From £63,2408
A technological marvel and a fine luxury conveyance, but it won't be the default choice for airport chauffeurs

Our Verdict

BMW 7 Series

New-generation luxury saloon is a technological tour de force

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What is it?

The 740Le XDrive is probably best described as one of BMW’s mightiest technical achievements to date. It takes the new ‘carbon-core’ 7 Series and adds an electric hybrid drivetrain and a 7kWh battery pack to the technical mix. This range-topping long-wheelbase variant also gets permanent four-wheel drive.

The drivetrain is based around a 2.0-litre, four-cylinder 'Twinpower' turbocharged petrol engine, which has been boosted to produce peaks of 265bhp and 295lb ft, incidentally making it the most powerful four-cylinder petrol engine ever used in a series-production BMW. This drives an eight-speed Steptronic automatic transmission, which is also fitted with a 111bhp electric motor. This motor also develops a healthy 184lb ft from start-up and acts as a generator, particularly when the driver is braking, to help top up the battery pack. The transmission also features a power take-off, sending drive to the car’s front wheels. Four-wheel drive is permanently engaged.

A lithium ion battery pack sits inside a bespoke cast aluminium casing and is mounted under the rear seats and cooled by a feed from the car’s air-conditioning system. Using this space means the fuel tank has been relocated to sit above the rear axle. The tank has a capacity of just 46 litres and its position means that the 740Le’s boot capacity is now a modest 420 litres, although there is some extra storage space under the boot floor.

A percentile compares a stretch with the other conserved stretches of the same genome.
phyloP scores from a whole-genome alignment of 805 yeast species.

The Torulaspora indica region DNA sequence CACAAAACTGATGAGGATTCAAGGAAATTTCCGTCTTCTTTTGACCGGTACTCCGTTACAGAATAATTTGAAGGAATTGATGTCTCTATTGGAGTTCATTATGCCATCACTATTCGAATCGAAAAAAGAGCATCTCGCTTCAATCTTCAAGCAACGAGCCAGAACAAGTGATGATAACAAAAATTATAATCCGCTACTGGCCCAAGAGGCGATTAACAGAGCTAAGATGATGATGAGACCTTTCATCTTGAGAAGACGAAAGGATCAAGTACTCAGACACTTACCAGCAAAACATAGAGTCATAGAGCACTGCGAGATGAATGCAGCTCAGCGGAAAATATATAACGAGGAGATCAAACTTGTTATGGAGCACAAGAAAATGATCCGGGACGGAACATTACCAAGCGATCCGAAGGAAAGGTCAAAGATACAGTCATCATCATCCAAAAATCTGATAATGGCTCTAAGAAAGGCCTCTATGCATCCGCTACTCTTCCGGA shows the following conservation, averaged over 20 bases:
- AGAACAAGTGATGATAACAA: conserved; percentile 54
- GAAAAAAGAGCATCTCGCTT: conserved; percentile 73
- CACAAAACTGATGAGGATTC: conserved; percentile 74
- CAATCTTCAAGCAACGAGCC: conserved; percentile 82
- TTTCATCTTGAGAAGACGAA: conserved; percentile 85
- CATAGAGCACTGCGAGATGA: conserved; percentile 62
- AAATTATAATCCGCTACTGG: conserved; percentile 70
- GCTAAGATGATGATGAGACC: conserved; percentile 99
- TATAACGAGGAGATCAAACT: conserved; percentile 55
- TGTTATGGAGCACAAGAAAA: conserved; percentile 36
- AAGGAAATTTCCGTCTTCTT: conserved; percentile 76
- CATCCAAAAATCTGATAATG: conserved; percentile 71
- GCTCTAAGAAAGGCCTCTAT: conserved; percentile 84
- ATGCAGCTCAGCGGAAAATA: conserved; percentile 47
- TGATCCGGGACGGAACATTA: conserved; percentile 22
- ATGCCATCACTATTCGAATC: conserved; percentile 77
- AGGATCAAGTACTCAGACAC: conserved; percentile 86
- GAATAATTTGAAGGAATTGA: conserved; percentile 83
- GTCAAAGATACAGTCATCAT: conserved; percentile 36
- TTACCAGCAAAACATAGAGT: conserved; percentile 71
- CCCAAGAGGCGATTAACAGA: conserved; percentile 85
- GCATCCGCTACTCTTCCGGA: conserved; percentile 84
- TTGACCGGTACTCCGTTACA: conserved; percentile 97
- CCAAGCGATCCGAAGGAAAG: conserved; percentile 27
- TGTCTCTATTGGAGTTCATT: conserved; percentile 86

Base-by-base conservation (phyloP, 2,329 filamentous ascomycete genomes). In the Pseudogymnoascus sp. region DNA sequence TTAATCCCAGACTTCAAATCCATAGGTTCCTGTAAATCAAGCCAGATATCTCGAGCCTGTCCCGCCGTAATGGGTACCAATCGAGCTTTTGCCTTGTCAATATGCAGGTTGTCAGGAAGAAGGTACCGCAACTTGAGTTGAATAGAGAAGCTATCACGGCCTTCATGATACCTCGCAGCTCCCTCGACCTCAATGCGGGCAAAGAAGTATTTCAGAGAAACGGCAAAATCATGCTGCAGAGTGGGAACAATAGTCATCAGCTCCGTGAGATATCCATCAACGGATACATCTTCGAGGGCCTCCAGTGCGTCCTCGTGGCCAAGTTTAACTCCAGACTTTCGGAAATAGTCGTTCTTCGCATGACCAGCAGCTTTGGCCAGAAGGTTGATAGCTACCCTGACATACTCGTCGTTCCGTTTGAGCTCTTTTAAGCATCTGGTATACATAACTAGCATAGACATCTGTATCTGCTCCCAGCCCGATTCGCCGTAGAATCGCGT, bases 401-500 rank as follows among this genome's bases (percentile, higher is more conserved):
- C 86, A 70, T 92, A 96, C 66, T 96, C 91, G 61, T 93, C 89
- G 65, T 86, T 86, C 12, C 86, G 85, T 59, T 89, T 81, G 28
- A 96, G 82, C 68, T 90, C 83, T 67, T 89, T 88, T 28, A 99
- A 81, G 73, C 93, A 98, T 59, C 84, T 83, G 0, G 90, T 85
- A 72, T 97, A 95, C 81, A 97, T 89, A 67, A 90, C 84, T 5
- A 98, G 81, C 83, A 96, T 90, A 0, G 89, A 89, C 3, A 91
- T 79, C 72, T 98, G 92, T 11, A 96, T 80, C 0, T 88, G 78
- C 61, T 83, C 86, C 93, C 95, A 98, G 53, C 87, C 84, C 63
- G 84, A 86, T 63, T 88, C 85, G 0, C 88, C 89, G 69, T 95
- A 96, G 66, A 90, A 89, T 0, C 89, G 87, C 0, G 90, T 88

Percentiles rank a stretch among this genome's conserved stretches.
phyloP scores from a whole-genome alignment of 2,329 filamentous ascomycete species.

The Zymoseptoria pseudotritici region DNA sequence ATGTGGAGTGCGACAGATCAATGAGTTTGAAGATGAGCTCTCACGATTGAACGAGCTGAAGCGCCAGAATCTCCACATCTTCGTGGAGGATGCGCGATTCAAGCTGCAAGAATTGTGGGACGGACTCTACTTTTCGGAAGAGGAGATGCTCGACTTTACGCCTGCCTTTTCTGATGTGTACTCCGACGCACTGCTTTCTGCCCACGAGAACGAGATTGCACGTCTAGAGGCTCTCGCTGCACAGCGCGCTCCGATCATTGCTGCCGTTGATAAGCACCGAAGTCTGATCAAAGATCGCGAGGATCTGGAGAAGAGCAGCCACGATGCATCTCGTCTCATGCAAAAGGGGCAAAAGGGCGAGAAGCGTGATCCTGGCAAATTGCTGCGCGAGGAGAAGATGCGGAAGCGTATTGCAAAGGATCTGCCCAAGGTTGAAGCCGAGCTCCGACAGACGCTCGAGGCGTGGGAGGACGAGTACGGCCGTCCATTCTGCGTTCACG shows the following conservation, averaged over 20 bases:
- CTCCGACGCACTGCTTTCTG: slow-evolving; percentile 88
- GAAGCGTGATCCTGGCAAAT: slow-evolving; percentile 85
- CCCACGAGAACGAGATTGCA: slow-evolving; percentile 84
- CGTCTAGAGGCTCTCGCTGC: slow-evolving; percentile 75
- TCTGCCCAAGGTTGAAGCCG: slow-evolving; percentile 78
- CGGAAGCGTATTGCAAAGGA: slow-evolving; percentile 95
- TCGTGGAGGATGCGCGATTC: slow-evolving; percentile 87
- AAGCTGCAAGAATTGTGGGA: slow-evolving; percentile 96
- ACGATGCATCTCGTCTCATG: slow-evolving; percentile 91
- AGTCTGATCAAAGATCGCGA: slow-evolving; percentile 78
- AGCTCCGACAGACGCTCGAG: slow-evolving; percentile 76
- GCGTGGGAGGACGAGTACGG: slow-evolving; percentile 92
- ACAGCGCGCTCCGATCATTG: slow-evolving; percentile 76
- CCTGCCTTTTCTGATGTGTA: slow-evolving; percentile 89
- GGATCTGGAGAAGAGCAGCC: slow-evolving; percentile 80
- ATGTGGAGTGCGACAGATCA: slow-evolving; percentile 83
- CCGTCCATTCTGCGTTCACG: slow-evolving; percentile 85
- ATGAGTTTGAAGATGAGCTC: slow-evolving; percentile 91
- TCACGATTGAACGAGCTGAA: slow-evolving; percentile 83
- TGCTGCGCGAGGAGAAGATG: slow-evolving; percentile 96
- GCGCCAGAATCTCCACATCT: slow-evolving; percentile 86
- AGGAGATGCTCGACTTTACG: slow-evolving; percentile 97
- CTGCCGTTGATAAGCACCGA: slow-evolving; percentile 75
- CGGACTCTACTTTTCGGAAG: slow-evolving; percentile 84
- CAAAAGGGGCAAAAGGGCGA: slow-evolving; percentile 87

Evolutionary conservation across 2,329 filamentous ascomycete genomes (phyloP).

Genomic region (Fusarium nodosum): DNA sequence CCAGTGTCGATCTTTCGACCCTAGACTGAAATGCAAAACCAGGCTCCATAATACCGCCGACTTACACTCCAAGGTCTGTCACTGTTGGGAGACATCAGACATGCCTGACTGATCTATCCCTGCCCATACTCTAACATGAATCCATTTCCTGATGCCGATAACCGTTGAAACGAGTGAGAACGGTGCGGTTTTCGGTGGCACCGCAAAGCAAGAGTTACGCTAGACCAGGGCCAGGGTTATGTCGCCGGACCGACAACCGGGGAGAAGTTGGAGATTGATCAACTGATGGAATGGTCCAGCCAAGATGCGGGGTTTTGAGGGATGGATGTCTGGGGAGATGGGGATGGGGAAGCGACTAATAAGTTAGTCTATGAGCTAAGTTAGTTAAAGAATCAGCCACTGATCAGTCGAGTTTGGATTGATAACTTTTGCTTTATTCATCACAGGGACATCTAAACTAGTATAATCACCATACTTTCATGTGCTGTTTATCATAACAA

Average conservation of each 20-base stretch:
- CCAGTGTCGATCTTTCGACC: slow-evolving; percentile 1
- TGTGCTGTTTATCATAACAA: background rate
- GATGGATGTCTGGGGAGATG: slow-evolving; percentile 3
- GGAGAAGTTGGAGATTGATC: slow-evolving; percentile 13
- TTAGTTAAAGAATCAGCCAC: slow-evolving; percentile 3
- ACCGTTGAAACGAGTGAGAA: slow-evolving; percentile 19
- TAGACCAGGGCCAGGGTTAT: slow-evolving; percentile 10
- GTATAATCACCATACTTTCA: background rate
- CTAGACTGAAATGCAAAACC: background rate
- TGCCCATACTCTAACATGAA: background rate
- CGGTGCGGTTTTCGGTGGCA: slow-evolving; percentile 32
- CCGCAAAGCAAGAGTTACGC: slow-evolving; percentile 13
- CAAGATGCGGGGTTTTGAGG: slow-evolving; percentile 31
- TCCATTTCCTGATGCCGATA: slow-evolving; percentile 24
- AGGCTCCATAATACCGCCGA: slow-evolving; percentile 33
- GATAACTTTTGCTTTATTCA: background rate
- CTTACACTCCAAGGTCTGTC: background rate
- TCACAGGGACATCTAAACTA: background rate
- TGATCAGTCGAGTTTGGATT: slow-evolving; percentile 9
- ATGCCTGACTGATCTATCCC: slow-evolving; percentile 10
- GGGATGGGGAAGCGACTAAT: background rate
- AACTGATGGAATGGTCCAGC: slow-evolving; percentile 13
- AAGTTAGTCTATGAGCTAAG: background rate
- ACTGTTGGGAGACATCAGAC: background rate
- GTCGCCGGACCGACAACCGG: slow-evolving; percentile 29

The transmission can be run in one of two main ways. Auto eDrive mode defaults to using the battery for forward motion at low and moderate speeds. BMW says this will ensure ‘emission-free’ travel in built-up areas. At higher speeds, motive power is shuttled between the petrol engine and battery, though the engine sparks into full-time use at around 50mph or if the driver hits the accelerator’s kickdown point.

The Max eDrive mode ensures that the car runs purely on battery power until speed reaches 50mph, while a Battery Control setting allows the driver to decide how much battery power to reserve for later in a trip, allowing for, say, emission-free driving when entering a city after a motorway journey.

In addition there are three adaptive chassis settings, which also affect the way the hybrid transmission works. Comfort mode is intended to deliver a smoothly balanced combination of battery and engine use and the most relaxing suspension settings. Sport mode sees the electric motor and petrol engine work together to give more outright performance as well providing sharper throttle and steering responses and stiffer suspension.

Eco Pro mode is designed to maximise the car’s electric range, and to this end it features a special energy recuperation function to help recharge the battery when driving. Between 25mph and 99mph, a coasting function kicks in when the driver lifts off the accelerator. At this point the petrol engine switches off and the electric motor in the gearbox is turned by the car’s wheels as it coasts along. This means the electric motor can act like an old-style bicycle dynamo, generating electricity and charging the battery.

Both the heating and air conditioning systems can be run electrically from the lithium ion battery pack, which also allows the cabin to be ‘pre-conditioned’ by remote control.

What's it like?

Vast. This long-wheelbase version is more than 5.2m long and rear cabin space is very impressive. The front of the cabin is equally accommodating and the interior design theme - which is far more button-heavy than that of the arguably more futuristic Mercedes-Benz S-Class - is a matter of taste. But you could hardly argue with the fit, finish and sense of luxury.